The third methodology that we brought over from social sciences is the surname methodology by [Diane] Lauderdale [PhD] from University of Chicago. She uses last names of surnames and race groups that just aggregate patients or Asian Americans, and she used this validated methodology was from about 1.8 million people from Social Security files of those born outside of the United States. This methodology has over 20,000 surnames. Some of the examples are, let's say the last name Kim, for instance. So that last name is disaggregated to be Korean, regardless of what race you specify. If [a patient] specified Asia and [“other” category for race], if [they] have the last name, Kim, [they are] strongly predicted to be Korean. This is in contrast to the last name Bang. The patient is only strongly predicted to be Korean if [they] specified Asian as [their] race. The other example, as a last name, Lee, like my last name. Unfortunately, you cannot disaggregate the last name Lee, because this is represented across multiple races and also multiple countries of origin within Asia.We use all 3 methodologies to see, can we maximize the number of patients that are disaggregated? Can we do better than the national database’s 75%?

What were the findings from this study?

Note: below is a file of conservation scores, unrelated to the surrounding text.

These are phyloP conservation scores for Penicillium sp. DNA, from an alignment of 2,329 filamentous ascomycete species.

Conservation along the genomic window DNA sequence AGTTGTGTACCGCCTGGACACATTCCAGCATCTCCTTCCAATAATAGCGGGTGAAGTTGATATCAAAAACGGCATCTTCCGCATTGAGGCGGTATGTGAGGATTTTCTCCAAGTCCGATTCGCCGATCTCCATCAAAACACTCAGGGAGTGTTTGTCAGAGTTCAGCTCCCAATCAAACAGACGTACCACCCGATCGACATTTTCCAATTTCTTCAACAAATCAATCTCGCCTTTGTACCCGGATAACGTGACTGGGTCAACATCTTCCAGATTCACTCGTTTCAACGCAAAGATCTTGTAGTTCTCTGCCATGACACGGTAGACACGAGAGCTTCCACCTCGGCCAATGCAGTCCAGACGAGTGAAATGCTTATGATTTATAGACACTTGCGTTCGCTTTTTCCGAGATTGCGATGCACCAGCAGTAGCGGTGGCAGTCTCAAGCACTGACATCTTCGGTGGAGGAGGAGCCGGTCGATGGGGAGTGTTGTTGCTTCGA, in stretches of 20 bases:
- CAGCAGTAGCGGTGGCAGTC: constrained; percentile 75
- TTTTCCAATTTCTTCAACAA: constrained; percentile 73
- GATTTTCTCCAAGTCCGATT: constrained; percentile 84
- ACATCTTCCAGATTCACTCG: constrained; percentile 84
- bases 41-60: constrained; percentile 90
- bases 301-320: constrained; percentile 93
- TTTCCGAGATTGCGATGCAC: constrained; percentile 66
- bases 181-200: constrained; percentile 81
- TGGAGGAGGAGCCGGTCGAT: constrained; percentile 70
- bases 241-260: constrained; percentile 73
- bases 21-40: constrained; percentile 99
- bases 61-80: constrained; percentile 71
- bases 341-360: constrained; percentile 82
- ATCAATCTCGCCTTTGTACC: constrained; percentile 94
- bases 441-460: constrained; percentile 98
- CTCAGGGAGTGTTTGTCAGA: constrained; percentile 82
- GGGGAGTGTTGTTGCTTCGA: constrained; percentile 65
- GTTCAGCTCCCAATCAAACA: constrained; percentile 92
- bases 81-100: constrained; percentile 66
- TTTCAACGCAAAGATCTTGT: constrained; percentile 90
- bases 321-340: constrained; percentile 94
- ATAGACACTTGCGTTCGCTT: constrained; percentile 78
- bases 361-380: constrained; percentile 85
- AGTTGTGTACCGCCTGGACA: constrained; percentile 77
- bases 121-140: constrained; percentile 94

We were similar to the National Cancer Database.Using the self-identification on electronic health record alone, 61% of the patients were able to be disaggregated into an Asian American cohort. When we added language, we were able to disaggregate a total of 77%. So that is in line with the National Cancer Database. If we just look at non-English language, we were only able to disaggregate 37% or about one-third of the patients. That is because the majority of the patients indicated English as their preferred language, so non-English language alone is not the best way to disaggregate patients. Then, the surname methodology alone disaggregate is 70%, which is higher than language and higher than self-identification. When we use all 3, so using self-identification, language, and surnames, we were able to disaggregate 91% of Asian American patients, again, in comparison to about 75% in the national databases. Using all three methodologies was effective, and it was feasible in disaggregating Asian Americans.